Re-Opening The X-Files: Deep Throat

deep throat

Mulder: They’re here aren’t they?
Deep Throat: Mr. Mulder, THEY’VE been here for a long, long time.

Deep Throat

While The X-Files would struggle at times in its first season, “Deep Throat” doesn’t struggle much.  In fact, I’d argue it’s a better entry point to the shown than The Pilot.

Mulder decides to look into a case involving test pilots in Idaho, all of whom are returning very changed men.   One of the pilots has been missing for weeks and his wife contacted the local FBI field office for help.   A cursory look into the case by the field office led to the case landing on Mulder’s desk and he’s eager to head out to Idaho.

But not before he’s warned not to look into things by a mysterious man — we’d later come to know him as Deep Throat.

Mulder keeps this fact and the fact that there could be a UFO connection from Scully as they head out to Idaho.

The question of whether or not the military (and by extension the government) is benefiting from alien technology or trying to build on it is brought up here.  There’s less a conspiracy about aliens per se and more about what are we doing with the technology.  Seems that the pilots may be going crazy due to a test piloting aircraft based on alien technology that is causing their minds to snap.

Or it could be that they’re having their memories of the aircraft and testing them selectively erased.   Certainly, Mulder has this done to him when he breaks into an air base and walks ten miles to the secret testing area.   He’s quickly caught (but not before seeing one of the possible ships) and injected with something that erases his memory.

The Mulder and Scully dynamic works a lot better here, with Scully saying at several point that Mulder’s going out on a limb is not going to read well in her report. And while Scully doesn’t disbelieve Mulder, she’s not as quick to jump on the alien bandwagon as he is.   And while Mulder is willing to believe that a locally taken photo of an alien ship is real because it matches one from fifty years ago, Scully isn’t quite ready to make that jump yet.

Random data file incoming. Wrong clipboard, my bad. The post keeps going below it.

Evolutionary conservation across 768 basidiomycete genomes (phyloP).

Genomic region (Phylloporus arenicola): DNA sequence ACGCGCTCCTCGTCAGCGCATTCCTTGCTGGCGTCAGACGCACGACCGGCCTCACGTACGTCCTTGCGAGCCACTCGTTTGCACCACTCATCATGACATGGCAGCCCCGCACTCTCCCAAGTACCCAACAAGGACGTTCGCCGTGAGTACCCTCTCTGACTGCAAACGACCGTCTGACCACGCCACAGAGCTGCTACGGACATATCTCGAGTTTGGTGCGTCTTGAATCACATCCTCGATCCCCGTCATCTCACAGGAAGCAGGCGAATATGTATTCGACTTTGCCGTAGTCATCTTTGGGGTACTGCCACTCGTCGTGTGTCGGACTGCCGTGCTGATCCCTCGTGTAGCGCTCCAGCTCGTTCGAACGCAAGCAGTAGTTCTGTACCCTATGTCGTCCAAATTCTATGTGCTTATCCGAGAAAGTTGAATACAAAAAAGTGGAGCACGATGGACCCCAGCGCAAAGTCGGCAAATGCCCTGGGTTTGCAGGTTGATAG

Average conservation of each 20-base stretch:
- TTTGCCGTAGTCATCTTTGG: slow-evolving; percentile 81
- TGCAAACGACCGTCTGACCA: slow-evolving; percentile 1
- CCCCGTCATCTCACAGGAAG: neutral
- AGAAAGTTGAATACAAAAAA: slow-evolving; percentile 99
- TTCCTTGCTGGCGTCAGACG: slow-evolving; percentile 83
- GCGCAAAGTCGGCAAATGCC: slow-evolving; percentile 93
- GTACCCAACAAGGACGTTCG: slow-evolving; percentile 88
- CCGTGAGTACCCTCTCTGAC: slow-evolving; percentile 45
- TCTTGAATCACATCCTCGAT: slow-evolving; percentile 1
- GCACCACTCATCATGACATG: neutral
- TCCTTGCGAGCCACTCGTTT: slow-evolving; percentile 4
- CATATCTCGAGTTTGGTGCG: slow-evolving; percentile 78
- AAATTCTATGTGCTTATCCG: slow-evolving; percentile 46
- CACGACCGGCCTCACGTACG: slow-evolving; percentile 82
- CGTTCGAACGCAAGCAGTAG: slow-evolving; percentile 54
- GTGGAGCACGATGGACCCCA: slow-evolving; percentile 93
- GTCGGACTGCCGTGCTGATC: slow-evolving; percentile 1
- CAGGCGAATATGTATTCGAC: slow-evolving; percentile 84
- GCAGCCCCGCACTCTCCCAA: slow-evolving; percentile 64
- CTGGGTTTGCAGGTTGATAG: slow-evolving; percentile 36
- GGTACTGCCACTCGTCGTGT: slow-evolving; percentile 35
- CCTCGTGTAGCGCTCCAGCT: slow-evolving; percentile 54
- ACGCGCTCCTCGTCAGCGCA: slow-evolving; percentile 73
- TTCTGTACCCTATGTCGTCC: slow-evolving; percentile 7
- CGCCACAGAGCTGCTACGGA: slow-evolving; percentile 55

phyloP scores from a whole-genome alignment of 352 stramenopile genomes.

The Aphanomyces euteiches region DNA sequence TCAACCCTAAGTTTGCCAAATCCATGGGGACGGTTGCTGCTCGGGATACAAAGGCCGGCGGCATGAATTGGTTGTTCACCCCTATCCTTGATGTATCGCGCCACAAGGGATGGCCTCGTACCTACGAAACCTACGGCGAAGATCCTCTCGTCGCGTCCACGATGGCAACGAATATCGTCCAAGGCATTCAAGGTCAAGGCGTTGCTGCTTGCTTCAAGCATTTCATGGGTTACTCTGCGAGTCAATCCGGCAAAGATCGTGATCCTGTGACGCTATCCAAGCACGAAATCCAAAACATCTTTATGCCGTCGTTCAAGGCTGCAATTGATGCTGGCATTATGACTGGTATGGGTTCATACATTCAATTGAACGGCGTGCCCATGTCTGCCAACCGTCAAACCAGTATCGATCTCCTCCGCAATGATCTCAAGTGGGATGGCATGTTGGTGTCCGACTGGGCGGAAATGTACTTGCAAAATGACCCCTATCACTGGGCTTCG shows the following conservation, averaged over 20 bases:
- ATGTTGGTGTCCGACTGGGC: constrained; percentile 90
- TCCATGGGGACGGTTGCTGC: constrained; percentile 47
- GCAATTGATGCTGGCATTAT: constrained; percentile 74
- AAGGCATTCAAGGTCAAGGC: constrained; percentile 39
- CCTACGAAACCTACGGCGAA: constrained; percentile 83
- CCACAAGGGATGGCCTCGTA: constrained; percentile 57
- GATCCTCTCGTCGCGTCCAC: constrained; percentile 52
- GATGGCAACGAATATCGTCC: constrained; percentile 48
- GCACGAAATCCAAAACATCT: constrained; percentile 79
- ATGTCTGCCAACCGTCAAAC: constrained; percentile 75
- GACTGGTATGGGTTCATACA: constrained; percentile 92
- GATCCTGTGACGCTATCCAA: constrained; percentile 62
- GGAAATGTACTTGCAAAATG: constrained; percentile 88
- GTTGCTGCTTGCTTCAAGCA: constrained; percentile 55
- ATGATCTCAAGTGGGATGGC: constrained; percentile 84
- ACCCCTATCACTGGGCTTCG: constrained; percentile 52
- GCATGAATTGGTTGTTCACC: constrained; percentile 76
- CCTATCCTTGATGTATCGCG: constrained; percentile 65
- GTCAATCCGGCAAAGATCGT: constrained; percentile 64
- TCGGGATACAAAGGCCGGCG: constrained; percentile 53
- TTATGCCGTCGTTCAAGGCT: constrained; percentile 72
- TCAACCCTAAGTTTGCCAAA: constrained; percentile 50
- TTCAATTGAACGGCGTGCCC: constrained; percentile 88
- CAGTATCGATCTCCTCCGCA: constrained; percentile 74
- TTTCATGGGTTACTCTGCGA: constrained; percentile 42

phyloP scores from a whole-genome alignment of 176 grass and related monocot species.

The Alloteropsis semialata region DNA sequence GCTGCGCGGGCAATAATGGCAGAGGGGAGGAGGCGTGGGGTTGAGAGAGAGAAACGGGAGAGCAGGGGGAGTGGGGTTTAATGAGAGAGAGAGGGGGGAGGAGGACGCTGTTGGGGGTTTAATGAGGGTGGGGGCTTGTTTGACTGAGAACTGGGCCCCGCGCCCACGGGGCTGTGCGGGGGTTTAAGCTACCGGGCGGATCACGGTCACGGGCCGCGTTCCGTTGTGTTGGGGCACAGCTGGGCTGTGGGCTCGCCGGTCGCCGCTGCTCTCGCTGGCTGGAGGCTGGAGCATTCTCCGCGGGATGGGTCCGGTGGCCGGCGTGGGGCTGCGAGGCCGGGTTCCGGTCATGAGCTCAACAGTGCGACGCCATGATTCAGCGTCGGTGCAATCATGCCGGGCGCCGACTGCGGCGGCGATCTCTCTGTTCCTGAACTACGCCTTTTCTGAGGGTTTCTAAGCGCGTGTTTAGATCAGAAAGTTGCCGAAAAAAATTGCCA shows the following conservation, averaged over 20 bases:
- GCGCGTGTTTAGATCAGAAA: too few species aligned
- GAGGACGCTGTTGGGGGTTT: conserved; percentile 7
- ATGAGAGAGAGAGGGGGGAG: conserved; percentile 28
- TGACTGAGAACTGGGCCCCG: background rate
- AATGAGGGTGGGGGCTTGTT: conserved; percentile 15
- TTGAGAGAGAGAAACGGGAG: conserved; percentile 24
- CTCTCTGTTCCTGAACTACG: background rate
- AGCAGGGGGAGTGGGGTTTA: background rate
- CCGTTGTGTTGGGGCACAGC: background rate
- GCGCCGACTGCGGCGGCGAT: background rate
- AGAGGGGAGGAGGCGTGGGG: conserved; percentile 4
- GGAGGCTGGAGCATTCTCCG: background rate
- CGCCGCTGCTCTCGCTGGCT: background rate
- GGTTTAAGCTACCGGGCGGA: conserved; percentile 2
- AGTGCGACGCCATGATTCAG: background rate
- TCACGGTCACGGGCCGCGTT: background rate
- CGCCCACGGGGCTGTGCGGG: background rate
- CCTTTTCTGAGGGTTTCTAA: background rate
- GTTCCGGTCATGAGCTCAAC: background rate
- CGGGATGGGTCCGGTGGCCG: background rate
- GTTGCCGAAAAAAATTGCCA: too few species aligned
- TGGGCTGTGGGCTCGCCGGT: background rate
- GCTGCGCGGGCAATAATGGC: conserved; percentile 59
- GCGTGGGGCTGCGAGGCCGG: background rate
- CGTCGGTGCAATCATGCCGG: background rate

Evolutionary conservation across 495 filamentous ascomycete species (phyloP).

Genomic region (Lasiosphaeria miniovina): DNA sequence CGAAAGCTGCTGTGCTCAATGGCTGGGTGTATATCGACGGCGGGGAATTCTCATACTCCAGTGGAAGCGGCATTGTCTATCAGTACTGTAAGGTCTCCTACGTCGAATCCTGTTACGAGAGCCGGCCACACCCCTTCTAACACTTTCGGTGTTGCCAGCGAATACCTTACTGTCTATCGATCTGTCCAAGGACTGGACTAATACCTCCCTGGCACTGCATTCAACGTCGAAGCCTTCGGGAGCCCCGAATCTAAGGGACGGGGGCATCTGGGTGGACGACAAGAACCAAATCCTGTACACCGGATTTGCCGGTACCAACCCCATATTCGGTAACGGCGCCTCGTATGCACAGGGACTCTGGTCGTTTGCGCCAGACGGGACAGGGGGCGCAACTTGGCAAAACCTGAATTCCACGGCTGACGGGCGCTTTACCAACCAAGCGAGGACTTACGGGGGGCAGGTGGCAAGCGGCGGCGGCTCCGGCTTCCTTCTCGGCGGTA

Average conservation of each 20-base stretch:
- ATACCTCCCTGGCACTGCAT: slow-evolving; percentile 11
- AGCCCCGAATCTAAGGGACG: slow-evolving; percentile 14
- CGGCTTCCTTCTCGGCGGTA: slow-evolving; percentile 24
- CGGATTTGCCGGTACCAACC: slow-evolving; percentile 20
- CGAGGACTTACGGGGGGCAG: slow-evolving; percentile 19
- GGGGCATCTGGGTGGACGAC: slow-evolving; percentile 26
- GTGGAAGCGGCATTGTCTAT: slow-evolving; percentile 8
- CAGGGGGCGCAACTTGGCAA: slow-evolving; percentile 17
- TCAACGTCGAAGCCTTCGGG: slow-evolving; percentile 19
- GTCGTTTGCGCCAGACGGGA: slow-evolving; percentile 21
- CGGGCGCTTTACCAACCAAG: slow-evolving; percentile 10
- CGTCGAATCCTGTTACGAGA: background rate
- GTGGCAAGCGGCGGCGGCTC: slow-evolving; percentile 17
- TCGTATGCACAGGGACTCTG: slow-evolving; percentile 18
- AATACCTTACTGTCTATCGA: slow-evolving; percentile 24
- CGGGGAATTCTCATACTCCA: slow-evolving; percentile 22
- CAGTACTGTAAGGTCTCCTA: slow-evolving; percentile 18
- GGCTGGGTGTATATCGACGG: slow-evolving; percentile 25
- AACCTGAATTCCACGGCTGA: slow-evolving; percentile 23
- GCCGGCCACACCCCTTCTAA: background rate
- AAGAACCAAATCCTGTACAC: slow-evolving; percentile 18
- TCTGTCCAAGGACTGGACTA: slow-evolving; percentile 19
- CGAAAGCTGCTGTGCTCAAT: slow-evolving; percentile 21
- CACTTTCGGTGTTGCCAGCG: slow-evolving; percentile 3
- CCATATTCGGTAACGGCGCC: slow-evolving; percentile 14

And yet we see that Scully has built up some loyalty to Mulder.  Even when he lies to her, takes the car and gets into trouble, Scully is willing to risk her life and career to bail him out and get him back.  It’s Scully who figures out the reporter we meet early in the episode isn’t all he says he is and that he’s really working for base security.  It’s also Scully who works to get Mulder back — and at this point in the show,  I am not sure Mulder would do the same, especially if he could get one step closer to the truth.

Once again, no cell phones on the scene.  Our heroes are stuck with messages at the motel.

Among those things first seen are the mysterious governmental agents dressed in black, wearing sunglasses.  It’s early in the show so the roadblocks between Mulder and the answers are many.   Mulder and Scully initially get cooperation from the wife of one of the test pilots (she even gets a verbal chastisement from another wife for bringing in the FBI) only to see their entry close up once the pilot is returned.

And then, there’s the final scene where Deep Throat confirms just enough information to keep Mulder in the game but not giving away too much.

It’s easy to why Jerry Hardin made such a great impression and why they kept bringing him back.   His work here is great in his two scenes.

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Filed under The X-Files, TV review

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